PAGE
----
I have now been under siege for a full week by an honest-to-god Montana blizzard. My windows are opaque, my pipes are frozen, the TV is out, and I'm eating spam and five year old can goods.
It all started last Tuesday. I heard about the storm Monday night, and I thought about going into town for supplies, but my microwave had just been repaired and would not be available until Tuesday morning. And the storm was not scheduled to hit until noon. So I set my alarm with the intention of racing into town Tuesday morning.
When I got up at dawn I realized that it was already too late. The storm came six hours early, bringing heavy snow and driving winds that soon made the roads impassable. The Temperature dropped thirty degrees in a few minutes and dropped another twenty degrees within an hour. I grimly surveyed my diminishing stockpiles of food. I nearly fainted when I found only two cans of Pepsi.
In the days that followed, the temperature dropped to 40 below, with windchills approaching 100 degrees below zero. A state of emergency was declared, the roads were out, and all mail delivery was halted. Forget this "Sleet, nor storm, nor dark of night" stuff. Archipelago was more or less ready to go by Wednesday, but since that was no longer possible, I passed the time by cackling madly and adding one new feature after another to the voice card stack.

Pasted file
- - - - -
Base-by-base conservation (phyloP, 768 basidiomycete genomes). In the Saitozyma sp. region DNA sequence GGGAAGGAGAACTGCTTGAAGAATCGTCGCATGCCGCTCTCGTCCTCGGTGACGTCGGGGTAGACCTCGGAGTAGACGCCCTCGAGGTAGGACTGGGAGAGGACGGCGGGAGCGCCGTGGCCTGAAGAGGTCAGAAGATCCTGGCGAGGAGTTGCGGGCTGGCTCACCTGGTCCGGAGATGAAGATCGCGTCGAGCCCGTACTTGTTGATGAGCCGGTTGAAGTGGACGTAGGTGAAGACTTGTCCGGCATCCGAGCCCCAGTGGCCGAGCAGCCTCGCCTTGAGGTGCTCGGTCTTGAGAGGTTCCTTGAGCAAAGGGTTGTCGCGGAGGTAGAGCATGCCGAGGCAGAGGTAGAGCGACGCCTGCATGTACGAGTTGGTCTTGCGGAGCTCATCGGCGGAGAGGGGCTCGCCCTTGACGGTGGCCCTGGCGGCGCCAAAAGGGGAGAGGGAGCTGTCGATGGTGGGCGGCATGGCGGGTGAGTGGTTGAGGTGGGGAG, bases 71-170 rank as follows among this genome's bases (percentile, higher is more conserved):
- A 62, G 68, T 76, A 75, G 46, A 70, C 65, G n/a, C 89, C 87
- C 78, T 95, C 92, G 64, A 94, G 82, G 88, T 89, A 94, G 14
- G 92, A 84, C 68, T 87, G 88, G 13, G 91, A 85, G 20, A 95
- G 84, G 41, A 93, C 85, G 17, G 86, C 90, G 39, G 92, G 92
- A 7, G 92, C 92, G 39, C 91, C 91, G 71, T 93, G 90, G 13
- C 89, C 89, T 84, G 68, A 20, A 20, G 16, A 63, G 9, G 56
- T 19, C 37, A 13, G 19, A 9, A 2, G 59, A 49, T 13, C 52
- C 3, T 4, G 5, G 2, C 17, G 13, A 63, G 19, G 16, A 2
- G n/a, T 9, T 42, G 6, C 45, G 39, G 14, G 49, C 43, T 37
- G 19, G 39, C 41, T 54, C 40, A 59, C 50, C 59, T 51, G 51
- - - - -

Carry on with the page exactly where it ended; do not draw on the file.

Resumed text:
Incidentally, forty below zero temperature makes for some interesting effects. The air is noticeably thicker and there is a phenomenon called ice fog in which ice apparently crystalizes in mid air and forms a cloud. It hurts to breath.
The dangers of this type of situation are greatly reduced by good neighbors. Several people called to offer shelter in case my furnace went out or offered to truck in staples from the general store if I got too hungry. In fact, as I was starting this card, a local rancher showed up with some heating gadgetry and crawled around the nether regions of my house unfreezing various pipes.
Some of you may have heard about the explosion in Helena last week. A chemical train car derailed and hit a propane tank. The resulting explosion shattered all the windows in the Carroll college dormitory, tossed 1500 pound train parts through rooftops 20 blocks away, and forced a mass evacuation at a time when the wind chill was 70 below zero. The explosion also destroyed a power substation and caused a blackout throughout the city.
Dionne lives a few blocks from the college and was also forced to evacuate. She called to say she was all right and also said to say hello to everyone.
At the moment we're in the middle of a brief heat wave (about zero degrees, occasional flurries) that is supposed to last through tomorrow. The yellow peril and I are going to try to make it into town, load up, and mail out the packets. If you receive this by the end of the week, you can infer that I made it.